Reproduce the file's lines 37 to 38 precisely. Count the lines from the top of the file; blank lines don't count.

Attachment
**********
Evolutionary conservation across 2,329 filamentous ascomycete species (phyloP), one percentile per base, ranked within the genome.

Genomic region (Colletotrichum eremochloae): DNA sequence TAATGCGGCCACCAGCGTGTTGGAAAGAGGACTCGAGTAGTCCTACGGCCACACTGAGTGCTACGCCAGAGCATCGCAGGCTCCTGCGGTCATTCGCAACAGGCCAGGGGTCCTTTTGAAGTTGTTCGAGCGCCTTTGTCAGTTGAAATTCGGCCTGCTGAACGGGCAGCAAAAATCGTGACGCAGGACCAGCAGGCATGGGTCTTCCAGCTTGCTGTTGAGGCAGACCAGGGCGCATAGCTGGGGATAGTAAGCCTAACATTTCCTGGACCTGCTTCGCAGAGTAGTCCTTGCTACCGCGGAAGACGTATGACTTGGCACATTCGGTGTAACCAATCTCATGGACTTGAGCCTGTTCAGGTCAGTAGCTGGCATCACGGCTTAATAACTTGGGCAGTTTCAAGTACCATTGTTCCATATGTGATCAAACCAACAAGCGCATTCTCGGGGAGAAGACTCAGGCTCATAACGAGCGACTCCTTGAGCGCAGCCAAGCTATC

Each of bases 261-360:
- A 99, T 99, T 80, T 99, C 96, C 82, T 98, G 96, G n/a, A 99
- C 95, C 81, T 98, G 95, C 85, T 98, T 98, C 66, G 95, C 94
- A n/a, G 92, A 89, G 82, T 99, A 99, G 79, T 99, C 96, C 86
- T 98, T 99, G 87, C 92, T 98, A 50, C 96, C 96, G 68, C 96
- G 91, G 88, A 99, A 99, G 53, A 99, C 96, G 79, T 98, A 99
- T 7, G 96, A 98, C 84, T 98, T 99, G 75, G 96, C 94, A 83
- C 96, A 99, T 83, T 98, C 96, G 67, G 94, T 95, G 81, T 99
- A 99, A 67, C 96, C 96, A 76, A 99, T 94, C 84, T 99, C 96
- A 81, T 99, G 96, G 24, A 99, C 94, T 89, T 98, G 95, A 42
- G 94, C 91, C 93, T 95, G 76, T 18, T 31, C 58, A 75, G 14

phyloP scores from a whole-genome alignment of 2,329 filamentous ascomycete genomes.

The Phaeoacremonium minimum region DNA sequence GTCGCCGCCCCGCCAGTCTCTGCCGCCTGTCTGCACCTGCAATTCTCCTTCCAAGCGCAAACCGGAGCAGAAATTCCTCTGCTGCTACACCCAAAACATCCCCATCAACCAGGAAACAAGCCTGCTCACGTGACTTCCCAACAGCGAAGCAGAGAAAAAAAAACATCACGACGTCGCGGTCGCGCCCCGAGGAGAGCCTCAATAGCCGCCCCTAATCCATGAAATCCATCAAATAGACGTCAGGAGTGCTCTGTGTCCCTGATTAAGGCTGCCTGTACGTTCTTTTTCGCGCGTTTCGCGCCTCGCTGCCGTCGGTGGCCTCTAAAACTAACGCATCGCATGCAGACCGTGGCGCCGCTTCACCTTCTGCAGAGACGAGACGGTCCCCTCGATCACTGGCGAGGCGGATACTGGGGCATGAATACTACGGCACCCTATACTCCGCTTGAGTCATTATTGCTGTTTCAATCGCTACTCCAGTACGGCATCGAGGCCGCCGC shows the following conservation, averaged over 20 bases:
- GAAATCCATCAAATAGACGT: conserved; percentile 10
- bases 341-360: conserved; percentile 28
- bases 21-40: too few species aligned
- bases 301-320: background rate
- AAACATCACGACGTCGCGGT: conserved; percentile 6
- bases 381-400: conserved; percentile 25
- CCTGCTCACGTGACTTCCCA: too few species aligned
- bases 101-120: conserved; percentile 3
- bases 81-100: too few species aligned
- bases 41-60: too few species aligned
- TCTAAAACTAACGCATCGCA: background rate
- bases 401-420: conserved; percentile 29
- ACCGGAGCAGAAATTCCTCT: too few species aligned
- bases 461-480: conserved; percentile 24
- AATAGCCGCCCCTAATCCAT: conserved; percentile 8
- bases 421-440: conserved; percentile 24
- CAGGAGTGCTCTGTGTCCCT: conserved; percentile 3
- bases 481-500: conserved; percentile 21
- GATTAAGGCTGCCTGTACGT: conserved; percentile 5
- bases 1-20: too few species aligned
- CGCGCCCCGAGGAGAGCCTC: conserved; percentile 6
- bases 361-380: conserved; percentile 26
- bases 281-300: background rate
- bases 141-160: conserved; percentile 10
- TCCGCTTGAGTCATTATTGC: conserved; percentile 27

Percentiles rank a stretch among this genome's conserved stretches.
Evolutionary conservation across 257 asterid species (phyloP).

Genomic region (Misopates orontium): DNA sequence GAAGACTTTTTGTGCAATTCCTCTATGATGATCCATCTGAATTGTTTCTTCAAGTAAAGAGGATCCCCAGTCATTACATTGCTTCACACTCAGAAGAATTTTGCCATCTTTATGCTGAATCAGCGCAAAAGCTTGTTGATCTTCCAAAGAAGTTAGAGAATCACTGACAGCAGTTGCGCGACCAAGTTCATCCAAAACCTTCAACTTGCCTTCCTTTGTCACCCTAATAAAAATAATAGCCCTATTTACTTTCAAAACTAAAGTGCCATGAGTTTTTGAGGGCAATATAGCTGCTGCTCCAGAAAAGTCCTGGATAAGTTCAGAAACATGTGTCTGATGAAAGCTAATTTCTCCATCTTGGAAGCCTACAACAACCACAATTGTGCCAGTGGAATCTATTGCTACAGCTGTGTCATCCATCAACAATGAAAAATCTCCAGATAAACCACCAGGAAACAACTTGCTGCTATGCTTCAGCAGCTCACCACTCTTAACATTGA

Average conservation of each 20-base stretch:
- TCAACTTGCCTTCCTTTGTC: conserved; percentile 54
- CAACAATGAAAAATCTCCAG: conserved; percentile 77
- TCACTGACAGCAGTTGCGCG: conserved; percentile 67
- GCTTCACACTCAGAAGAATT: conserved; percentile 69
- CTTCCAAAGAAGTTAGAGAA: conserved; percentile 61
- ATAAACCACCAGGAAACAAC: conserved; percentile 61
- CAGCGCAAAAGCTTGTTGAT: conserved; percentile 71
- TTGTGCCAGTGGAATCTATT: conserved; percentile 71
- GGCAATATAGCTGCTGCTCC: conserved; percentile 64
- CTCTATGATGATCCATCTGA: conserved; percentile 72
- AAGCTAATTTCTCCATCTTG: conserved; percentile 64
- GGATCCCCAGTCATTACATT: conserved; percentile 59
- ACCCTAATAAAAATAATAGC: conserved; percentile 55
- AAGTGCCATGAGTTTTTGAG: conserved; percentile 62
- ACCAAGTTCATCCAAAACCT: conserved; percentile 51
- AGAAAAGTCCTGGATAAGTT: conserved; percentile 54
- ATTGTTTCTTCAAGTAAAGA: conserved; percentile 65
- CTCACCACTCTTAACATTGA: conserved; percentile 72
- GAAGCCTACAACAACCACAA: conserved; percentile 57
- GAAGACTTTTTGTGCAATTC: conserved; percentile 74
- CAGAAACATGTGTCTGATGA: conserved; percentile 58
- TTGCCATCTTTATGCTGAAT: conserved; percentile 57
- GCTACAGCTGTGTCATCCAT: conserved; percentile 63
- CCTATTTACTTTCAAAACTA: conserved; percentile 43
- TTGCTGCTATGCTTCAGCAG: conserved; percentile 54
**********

- bases 361-380: conserved; percentile 26
- bases 281-300: background rate